Cooper's fight echoes Terry Sanford's

Published June 5, 2019

By Gary Pearce

Governor Roy Cooper has picked the same fight over North Carolina’s future that Terry Sanford picked more than 60 years ago.

The issue is the same. Then, powerful people in Raleigh wanted the legislature to pass corporate tax cuts. Sanford said that was wrong. He said North Carolina needed to invest in education.

This year, powerful legislators are calling for more corporate tax cuts on top of all those passed since 2011. Cooper says that’s wrong. He says North Carolina needs to invest in education and in health care to help children learn.

Go back 60 years – 62, to be exact, to 1957. Luther Hodges was Governor. Hodges was a retired textile executive who focused on recruiting new industry. He was known as the “businessman Governor,” He was, in a way, the state’s first two-term Governor; he had been elected lieutenant governor in 1952 and became Governor when William B. Umstead (for whom Umstead State Park is named) died in 1954.

After winning his own four-year term in 1956, Hodges proposed a budget that focused on corporate tax cuts. His package came from a study commission composed of business leaders. They said the tax cuts would bring North Carolina more business, more industry and more jobs.

Sanford, who was planning to run for Governor in 1960, took on Hodges. He called the Governor’s plan “dangerously wrong.” He said:

“The public school question is the most critical issue facing North Carolina today. We are not attracting new teachers. We could be damaging irreparably our schools for the next decade. What we do this year determines what kind of school leadership we have four and seven and ten years from now….

“But we are not going to lift ourselves by our bootstraps if we wait for increased income from new business before we fulfill our responsibility to the public schools.”

Sanford made education – and, yes, more funding for education – the keystone of his 1960 campaign for Governor. When he announced on February 4, 1960, he called for “a New Day” for North Carolina:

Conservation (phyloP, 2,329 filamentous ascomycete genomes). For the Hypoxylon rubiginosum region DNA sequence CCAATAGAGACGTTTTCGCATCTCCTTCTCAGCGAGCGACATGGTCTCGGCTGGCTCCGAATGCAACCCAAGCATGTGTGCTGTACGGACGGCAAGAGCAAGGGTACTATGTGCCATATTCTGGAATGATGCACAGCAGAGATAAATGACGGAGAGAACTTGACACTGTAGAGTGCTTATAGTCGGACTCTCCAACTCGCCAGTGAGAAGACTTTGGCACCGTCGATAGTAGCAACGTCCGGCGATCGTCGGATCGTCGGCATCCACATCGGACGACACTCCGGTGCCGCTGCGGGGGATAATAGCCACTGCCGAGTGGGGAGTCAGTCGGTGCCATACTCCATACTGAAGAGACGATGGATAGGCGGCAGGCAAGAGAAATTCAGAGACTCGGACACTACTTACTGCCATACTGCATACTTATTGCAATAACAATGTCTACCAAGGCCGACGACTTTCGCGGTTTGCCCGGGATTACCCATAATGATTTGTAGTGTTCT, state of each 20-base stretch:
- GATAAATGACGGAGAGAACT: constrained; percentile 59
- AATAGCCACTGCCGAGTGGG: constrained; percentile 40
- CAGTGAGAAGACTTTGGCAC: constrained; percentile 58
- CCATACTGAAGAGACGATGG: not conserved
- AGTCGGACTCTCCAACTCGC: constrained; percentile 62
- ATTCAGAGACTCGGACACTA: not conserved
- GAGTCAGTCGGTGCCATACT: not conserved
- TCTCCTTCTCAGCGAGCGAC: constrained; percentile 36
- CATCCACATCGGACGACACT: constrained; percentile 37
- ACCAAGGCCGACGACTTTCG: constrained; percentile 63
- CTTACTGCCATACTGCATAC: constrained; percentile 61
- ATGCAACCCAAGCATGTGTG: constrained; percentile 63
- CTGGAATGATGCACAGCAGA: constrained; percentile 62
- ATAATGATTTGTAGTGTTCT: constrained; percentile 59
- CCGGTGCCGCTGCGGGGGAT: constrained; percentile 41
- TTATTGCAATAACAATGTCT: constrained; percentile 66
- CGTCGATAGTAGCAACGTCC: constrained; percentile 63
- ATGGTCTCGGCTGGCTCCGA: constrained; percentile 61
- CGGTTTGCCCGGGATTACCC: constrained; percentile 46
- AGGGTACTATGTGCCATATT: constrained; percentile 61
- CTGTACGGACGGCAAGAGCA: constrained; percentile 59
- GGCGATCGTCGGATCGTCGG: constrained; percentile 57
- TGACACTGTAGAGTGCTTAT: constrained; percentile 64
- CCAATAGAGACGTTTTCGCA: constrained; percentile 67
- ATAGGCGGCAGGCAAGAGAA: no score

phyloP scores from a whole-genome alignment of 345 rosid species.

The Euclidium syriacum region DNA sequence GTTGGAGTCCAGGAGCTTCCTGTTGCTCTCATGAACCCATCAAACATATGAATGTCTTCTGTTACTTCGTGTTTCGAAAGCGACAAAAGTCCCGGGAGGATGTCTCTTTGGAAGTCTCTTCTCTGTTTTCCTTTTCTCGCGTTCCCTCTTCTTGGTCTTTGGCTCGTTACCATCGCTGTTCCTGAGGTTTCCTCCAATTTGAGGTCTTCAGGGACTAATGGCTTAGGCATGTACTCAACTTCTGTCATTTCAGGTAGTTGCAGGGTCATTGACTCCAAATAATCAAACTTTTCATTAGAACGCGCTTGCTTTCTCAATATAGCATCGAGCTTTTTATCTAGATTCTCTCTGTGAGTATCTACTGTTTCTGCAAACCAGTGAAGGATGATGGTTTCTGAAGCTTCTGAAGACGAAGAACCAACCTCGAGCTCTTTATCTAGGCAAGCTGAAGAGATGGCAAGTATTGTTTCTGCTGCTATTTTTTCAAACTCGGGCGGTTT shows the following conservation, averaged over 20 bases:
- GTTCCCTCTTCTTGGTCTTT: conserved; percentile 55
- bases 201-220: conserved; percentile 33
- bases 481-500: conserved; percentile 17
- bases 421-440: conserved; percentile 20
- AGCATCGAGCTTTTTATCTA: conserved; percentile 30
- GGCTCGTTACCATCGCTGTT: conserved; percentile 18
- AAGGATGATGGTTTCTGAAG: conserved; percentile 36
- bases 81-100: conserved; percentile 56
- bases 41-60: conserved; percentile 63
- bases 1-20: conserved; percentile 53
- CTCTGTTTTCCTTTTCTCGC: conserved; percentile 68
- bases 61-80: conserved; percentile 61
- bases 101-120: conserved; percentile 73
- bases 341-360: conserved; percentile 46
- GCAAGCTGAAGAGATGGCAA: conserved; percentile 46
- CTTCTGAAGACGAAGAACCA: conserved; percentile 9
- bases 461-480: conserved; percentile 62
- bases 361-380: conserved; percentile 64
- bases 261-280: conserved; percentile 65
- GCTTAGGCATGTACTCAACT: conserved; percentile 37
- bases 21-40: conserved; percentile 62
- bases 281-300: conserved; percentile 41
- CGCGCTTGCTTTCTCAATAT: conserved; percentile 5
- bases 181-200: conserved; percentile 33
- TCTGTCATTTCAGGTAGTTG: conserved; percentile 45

“(P)eople are becoming more and more aware of our shortcomings and are determined that now is the time when something must be done….This is a new day of opportunities. Let’s make it a new day for achievement. We are ready to go.”

Sanford won. As Governor, he pushed his program through a conservative legislature. He paid for the program with an unpopular sales tax on food. (For which he paid dearly politically.) He set North Carolina on a progressive path that fundamentally changed the state’s future – and set us apart from the rest of the South.

Sanford won North Carolina a reputation as a state that put education first. We maintained and built on that reputation for 50 years, under Democratic and Republican Governors and legislators. North Carolina became a magnet for smart people, for science, for research and for advanced-technology companies.

Now the fight is joined again. In a May 14 letter to legislators, Cooper wrote:

“The opportunity to make up for neglected education and health care funding is now. With the unbudgeted revenue announced this month, North Carolina can move to rebuild its schools and help children learn.”

He urged legislators to “prioritize education” and “remember the importance of health care.” He called for:

• A bigger pay raise for teachers, covering all teachers and beginning July 1.
• Better pay raises for school workers like teaching assistants and cafeteria workers.
• Funding for school safety, including counselors, social workers, nurses, psychologists and school resource officers.
• Funding for the UNC system.
• Funding for health care.
• Investing in early childhood, including Smart Start, pre-K and child care subsidies for working families.

Senator Phil Berger boasted: “This budget continues the policies that brought about our North Carolina success story.”

No, Senator. North Carolina’s real success story goes back to 1960, to Terry Sanford and forward-looking policies that have built up education and our economy for decades.